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Date:           Monday, 27 Jan 1997 12:35:32 -0500 (EST)
Subject: 8.0130 Edgar, Gloucester, and "Dover Cliff"
Comment:        RE: SHK 8.0130 Edgar, Gloucester, and "Dover Cliff"

On Gloucester's fall from the cliff of Dover.

Is it Rumpole of the Bailey, Leo McKern, who does the scene in the BBC (or was
it the Olivier-directed film?)?  Anyway, he was directed to kneel, then, when
he is supposed to jump, he falls forward on his face. It is a funny image, and
the audience laughs (pretty necessary, considering the horror he and we have
been through); but the audience also realizes the despairing and blind old man
still believes he has jumped to his death.

    Roy Flannagan

(3)----------------------------------------------------------------------------
From:           Ed Friedlander <
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Date:           Monday, 27 Jan 1997 12:33:06 CST
Subject:        Edgar, Gloucester, and "Dover Cliff"

Not a farce.

It's the first time in the modern era that we're shown, on stage, that God is
make-believe, and that our only help is the not- ubiquitous goodness of other
human beings.

(4)----------------------------------------------------------------------------
From:           David Evett <R0870%
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Date:           Monday, 27 Jan 1997 17:16 ET
Subject: Edgar, Gloucester, a
Comment:        SHK 8.0130  Edgar, Gloucester, a

As I have observed in print (_Lit. and the Visual Arts in Tudor England_,
Edmund's speech is, as far as I know, something quite remarkable: the first
extended piece of landscape description in English organized _vertically_, and
one much more visually accurate and acute (especially as regards spatial cues)
than almost all previous surviving published versions of the various landscape
topoi. As I didn't write then, but think now, the  practical imperatives of the
dramatic moment, the need to make the illusion _work_, on both on-stage and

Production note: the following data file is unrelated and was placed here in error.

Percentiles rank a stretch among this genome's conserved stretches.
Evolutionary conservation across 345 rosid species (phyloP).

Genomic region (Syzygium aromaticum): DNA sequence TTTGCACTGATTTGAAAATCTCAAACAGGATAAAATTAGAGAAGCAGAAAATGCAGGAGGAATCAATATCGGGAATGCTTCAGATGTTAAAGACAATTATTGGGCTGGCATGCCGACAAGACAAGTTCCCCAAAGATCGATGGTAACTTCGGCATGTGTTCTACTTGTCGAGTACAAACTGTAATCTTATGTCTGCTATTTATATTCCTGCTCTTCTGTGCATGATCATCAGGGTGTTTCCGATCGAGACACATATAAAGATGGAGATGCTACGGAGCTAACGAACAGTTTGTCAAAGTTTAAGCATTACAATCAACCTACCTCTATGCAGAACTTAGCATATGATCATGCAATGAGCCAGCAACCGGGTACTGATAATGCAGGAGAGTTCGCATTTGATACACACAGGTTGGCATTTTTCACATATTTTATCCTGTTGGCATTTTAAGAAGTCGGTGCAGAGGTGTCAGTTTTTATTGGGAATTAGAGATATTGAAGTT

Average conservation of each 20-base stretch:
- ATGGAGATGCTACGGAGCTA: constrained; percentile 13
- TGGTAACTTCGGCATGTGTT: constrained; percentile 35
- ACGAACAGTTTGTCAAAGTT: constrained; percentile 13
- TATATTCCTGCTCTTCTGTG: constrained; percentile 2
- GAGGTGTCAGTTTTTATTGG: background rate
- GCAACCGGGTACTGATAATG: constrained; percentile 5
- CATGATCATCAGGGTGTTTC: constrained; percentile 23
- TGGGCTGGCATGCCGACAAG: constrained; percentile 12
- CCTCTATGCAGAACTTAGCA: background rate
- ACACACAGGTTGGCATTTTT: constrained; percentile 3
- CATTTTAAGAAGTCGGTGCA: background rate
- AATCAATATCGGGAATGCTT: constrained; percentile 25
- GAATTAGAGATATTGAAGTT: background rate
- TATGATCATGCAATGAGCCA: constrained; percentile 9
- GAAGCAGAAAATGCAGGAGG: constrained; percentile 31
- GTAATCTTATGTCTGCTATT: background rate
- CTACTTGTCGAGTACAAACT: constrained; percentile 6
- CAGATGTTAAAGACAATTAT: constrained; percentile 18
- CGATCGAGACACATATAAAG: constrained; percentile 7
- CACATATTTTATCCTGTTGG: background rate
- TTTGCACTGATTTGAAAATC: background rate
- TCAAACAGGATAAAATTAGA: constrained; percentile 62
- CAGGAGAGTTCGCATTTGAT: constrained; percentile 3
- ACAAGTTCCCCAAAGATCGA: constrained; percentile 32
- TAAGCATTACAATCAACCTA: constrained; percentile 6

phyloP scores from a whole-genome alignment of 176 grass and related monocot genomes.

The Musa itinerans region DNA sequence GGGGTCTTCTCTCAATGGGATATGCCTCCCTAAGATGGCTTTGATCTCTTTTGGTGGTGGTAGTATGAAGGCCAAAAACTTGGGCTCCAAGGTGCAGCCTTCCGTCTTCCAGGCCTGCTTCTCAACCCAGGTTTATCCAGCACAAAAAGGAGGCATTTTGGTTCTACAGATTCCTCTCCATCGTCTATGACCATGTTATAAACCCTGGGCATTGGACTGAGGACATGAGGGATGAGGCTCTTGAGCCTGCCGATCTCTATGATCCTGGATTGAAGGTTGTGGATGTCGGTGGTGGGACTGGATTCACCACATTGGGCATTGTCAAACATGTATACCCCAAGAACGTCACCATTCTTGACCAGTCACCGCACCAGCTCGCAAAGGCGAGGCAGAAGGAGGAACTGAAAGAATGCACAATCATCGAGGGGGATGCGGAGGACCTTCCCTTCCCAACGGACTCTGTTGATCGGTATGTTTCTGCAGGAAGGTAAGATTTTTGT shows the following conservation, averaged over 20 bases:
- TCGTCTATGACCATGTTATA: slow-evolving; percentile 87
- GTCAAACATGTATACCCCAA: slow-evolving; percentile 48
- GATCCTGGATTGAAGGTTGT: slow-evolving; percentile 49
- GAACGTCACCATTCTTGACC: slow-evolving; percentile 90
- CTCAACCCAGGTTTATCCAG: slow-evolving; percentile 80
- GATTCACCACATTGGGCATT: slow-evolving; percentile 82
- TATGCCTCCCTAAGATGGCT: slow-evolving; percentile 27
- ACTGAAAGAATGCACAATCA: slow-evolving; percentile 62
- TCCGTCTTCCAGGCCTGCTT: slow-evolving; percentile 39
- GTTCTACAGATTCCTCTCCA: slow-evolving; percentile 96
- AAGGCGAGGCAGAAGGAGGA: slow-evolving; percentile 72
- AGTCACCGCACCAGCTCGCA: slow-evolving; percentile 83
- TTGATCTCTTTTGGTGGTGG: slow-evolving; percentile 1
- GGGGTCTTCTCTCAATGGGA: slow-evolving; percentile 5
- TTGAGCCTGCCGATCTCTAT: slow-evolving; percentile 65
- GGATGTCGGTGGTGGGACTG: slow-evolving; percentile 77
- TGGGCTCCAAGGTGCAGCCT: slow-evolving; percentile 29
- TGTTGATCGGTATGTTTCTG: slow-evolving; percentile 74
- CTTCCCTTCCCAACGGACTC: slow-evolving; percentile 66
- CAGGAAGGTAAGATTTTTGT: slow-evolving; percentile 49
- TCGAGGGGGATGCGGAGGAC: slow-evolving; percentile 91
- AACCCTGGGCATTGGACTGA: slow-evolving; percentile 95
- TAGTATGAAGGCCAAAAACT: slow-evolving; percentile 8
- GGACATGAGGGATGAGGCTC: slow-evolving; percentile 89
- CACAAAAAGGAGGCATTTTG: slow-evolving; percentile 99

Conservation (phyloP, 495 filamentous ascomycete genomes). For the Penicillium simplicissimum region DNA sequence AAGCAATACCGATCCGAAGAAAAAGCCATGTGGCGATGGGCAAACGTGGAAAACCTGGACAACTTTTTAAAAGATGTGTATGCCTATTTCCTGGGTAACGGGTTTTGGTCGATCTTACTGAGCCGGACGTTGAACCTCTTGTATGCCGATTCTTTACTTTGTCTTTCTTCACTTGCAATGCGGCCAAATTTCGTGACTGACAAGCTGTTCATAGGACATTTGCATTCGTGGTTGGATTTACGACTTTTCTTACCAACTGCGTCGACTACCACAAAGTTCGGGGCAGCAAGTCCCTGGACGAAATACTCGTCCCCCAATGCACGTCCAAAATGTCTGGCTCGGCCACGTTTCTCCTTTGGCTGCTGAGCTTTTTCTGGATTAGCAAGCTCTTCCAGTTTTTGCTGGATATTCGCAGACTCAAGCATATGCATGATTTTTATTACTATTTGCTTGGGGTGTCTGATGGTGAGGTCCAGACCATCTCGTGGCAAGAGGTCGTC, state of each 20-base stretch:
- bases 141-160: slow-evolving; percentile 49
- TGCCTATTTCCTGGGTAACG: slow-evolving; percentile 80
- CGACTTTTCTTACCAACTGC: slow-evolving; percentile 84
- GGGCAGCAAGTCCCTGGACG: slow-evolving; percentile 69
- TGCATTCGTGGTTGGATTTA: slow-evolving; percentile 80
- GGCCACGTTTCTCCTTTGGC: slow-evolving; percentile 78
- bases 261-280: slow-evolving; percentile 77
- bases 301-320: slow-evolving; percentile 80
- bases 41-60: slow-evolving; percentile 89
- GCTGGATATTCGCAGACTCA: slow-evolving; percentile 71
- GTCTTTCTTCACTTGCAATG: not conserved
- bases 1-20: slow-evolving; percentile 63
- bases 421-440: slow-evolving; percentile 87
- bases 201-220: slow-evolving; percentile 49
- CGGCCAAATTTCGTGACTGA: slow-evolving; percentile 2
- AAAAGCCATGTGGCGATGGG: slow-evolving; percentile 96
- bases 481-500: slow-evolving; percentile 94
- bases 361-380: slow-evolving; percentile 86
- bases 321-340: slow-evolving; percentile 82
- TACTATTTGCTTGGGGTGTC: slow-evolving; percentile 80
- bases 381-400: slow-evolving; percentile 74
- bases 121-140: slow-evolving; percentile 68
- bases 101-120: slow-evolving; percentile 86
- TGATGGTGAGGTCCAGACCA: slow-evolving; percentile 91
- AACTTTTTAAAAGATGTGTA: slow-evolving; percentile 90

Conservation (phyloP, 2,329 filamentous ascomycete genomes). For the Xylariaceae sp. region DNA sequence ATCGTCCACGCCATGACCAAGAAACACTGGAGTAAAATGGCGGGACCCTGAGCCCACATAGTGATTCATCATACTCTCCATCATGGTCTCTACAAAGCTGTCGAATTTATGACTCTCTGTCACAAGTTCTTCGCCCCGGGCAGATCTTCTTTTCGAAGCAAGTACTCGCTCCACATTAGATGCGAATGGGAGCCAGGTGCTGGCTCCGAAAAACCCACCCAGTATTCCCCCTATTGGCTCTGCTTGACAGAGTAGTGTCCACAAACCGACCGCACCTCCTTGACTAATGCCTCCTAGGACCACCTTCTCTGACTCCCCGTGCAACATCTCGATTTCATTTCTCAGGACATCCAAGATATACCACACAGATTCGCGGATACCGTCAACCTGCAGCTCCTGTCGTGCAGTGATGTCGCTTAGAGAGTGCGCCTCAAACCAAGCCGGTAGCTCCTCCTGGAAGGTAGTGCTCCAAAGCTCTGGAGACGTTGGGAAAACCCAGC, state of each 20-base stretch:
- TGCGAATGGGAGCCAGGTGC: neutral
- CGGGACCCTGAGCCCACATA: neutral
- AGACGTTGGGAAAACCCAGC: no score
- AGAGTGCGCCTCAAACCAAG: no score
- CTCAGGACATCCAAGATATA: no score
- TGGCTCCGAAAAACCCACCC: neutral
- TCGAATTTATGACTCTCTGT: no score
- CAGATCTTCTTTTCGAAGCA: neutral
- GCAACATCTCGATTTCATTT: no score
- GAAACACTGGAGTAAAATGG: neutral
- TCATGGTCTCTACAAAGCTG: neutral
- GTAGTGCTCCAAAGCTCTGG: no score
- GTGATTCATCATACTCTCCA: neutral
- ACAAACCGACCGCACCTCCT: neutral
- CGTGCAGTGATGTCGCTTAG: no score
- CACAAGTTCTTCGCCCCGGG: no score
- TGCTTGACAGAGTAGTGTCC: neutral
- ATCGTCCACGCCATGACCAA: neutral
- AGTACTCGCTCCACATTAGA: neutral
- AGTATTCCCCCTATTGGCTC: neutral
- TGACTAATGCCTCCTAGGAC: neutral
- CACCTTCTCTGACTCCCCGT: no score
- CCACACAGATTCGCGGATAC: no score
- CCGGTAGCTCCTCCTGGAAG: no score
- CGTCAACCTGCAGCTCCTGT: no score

off-stage audiences (for I must say I like the idea that the theater audience
is not in on the game), seems to have impelled a greatly gifted poet to
transcend his models again.

Spatially,
Dave Evett

(5)----------------------------------------------------------------------------
From:           David M Richman <
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Date:           Monday, 27 Jan 1997 21:31:28 -0500 (EST)
Subject: 8.0130 Edgar, Gloucester, and "Dover Cliff"
Comment:        Re: SHK 8.0130 Edgar, Gloucester, and "Dover Cliff"

It wasn't my intention to underplay the Edgar-Gloucester ambiguities either in
my posting or my production.  If I gave that impression, I apologize.

Indeed, the ambiguities are a cause of the unease I referred to.  Does the
audience believe Gloucester's "Methinks the ground is even"--or Edgar's
"Horrible steep."  Is it the senses (the ground may indeed be even) or the
"imaginary forces" that hold sway?  "When we do talk of vertiginous depths,
think you see them!"  It is the disparity that makes the scene interesting.
Another question:  Gloucester thinks Edgar is better spoken, and Gloucester
doesn't hear the sea.  Edgar tells his father that his other senses suffer
through his eyes' anguish.  Granted that the audience knows, when Edgar tells
it, that "Why I do trifle with his despair is done to cure it."  Does the
audience suspect Edgar of such trifling before he himself reveals it?

As with most things, the questions are more interesting than answers that can
never be determined with certainty.  Thanks for this discussion.

David Richman
University of New Hampshire